blog post 7.19.13

Five Reasons Global Patient Safety is Important

Patient safety is vitally important. The following five safety facts and descriptions that highlight this importance are from the World Health Organization (2014).

  1. Patient safety is a serious global public health issue There is now growing recognition that patient safety and quality is a critical dimension of universal health coverage. Since the launch of the WHO Patient Safety Program in 2004, over 140 countries have worked to address the challenges of unsafe care.
  2. One in 10 patients may be harmed while in the hospital Estimates show that in developed countries as many as 1 in 10 patients is harmed while receiving hospital care. The harm can be caused by a range of errors or adverse events.
  3. Hospital infections affect 14 out of every 100 patients admitted Of every 100 hospitalized patients at any given time, 7 in developed and 10 in developing countries will acquire health care-associated infections (HAIs). Hundreds of millions of patients are affected worldwide each year. Simple and low-cost infection prevention and control measures, such as appropriate hand hygiene, can reduce the frequency of HAIs by more than 50%.
  4. Most people lack access to appropriate medical devices There are an estimated 1.5 million different medical devices and over 10,000 types of devices available worldwide. The majority of the world’s population is denied adequate access to safe and appropriate medical devices within their health systems. More than half of low- and lower middle-income countries do not have a national health technology policy which could ensure the effective use of resources through proper planning, assessment, acquisition, and management of medical devices.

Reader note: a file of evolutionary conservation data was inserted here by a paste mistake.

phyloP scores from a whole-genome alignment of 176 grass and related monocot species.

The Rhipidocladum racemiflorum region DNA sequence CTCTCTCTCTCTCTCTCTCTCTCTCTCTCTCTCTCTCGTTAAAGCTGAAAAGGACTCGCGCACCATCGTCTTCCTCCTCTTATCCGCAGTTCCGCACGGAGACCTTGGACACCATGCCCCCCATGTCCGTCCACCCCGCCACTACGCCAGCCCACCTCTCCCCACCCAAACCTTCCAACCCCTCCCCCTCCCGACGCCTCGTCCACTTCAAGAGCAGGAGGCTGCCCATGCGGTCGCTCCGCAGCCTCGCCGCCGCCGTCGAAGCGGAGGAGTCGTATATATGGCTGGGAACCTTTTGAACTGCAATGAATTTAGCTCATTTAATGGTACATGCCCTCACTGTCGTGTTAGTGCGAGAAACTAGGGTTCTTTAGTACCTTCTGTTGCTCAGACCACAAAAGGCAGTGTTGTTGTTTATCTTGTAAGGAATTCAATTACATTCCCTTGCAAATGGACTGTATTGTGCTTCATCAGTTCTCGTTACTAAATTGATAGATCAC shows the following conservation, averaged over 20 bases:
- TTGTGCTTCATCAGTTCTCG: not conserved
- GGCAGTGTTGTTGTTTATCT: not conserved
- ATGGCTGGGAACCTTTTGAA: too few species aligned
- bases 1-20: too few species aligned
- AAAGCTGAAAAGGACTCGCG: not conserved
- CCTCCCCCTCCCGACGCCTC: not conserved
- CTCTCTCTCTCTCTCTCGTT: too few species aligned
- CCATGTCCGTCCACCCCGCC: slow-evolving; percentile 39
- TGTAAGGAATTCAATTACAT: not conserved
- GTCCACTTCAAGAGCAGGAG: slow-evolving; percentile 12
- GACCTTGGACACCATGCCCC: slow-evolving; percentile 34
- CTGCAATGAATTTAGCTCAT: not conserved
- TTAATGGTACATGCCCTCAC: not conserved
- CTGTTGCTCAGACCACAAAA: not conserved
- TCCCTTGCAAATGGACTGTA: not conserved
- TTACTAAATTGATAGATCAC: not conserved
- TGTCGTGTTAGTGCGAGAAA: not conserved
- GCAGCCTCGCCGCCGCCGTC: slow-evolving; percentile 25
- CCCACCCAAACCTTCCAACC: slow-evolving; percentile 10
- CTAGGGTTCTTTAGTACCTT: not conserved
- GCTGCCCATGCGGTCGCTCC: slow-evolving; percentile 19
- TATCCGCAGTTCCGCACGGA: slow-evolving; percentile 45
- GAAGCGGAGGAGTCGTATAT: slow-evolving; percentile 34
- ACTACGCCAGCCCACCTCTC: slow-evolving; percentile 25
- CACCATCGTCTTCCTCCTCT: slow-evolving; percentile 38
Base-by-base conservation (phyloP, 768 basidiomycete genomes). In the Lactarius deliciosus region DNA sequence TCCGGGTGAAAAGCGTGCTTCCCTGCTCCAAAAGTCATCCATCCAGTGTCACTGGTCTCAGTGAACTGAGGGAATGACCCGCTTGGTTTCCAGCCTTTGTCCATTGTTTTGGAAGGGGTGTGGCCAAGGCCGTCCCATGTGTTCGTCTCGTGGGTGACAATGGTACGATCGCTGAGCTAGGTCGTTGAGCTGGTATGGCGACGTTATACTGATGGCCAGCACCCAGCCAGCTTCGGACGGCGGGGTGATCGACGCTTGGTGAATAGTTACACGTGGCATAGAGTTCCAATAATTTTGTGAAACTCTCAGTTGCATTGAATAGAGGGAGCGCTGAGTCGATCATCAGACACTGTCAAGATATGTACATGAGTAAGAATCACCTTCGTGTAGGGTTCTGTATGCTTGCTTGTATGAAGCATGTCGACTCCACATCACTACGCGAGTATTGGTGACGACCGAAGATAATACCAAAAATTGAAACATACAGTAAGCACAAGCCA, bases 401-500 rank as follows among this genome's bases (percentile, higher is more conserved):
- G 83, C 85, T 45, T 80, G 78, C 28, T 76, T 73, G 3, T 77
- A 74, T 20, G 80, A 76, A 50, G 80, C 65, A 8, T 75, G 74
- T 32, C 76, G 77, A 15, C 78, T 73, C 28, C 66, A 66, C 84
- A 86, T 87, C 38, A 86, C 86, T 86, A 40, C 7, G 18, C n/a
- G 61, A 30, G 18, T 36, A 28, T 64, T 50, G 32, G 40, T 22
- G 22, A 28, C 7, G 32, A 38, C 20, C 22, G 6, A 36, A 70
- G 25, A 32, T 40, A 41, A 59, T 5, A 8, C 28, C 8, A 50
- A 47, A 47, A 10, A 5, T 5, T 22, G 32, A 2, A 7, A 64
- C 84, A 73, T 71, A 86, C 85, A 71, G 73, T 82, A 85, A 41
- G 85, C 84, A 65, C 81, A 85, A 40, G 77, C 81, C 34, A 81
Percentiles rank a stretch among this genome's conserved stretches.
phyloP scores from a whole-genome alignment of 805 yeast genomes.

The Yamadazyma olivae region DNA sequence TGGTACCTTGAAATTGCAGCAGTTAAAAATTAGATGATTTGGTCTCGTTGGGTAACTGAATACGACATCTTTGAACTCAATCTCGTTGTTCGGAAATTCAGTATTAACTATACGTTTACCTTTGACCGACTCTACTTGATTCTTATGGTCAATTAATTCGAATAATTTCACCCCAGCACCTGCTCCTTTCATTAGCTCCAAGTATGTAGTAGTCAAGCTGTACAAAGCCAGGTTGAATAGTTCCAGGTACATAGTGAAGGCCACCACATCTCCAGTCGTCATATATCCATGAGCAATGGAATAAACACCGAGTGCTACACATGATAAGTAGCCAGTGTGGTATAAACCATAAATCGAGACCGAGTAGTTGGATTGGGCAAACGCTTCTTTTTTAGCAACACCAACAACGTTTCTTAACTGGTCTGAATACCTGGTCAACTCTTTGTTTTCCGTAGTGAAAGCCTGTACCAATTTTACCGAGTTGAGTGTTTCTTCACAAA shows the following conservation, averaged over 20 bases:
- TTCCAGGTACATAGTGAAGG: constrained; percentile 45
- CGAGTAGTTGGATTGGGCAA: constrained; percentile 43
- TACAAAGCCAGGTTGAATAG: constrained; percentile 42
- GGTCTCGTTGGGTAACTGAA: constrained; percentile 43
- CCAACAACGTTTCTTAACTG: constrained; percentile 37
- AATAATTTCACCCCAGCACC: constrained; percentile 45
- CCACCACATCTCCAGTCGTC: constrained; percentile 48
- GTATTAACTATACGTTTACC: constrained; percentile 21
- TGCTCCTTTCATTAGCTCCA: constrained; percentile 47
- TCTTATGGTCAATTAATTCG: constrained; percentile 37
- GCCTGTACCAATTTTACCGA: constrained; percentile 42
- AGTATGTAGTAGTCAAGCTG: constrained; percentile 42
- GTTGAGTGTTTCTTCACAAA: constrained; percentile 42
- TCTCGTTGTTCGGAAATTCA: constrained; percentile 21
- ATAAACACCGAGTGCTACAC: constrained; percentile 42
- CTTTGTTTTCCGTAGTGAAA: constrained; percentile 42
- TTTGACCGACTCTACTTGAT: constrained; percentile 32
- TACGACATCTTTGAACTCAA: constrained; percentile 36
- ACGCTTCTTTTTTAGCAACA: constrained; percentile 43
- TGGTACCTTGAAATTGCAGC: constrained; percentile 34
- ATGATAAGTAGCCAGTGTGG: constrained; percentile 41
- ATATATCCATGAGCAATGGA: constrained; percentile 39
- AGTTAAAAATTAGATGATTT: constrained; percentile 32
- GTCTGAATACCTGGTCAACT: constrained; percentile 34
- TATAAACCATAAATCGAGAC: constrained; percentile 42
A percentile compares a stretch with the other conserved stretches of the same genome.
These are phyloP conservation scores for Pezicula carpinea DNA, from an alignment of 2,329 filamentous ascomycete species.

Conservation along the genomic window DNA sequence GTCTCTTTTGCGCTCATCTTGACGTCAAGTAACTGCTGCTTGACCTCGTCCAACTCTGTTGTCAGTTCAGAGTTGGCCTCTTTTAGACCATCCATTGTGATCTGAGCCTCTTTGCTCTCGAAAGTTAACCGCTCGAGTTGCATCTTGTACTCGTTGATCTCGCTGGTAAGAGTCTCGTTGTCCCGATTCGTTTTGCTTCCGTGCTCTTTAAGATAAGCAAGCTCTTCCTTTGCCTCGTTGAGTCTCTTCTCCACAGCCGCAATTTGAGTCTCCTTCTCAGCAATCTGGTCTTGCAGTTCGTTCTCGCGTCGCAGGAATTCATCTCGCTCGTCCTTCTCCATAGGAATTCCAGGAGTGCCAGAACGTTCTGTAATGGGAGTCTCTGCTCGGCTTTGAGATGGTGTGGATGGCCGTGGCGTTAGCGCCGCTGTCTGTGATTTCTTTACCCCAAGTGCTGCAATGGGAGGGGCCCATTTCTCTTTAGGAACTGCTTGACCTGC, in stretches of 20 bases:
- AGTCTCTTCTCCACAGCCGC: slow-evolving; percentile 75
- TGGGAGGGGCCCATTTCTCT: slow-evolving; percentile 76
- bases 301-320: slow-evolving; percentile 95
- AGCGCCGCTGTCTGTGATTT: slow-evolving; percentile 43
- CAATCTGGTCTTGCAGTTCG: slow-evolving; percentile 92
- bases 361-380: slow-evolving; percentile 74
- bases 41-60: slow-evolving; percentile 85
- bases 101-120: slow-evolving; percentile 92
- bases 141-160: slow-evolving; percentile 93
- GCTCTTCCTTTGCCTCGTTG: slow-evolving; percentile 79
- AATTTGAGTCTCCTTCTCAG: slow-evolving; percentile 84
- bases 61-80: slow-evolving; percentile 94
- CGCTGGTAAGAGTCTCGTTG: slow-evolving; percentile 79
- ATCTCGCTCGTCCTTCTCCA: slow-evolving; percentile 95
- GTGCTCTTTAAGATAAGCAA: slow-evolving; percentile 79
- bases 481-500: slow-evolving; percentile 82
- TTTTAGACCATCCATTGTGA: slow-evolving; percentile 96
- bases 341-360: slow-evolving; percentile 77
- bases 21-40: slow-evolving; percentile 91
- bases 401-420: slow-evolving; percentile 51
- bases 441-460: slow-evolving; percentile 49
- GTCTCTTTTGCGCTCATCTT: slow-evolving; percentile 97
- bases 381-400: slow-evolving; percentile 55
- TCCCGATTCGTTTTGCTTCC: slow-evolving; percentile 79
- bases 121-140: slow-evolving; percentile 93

5. Unsafe injections decreased by 88% from 2000 to 2010 Key injection safety indicators measured in 2010 show that important progress has been made in the reuse rate of injection devices (5.5% in 2010), while modest gains were made through the reduction of the number of injections per person per year (2.88 in 2010).

This post is taken from one of the articles in our recent eBook, The Urgent Priority To Keep Each Patient Safe. Download the eBook here.

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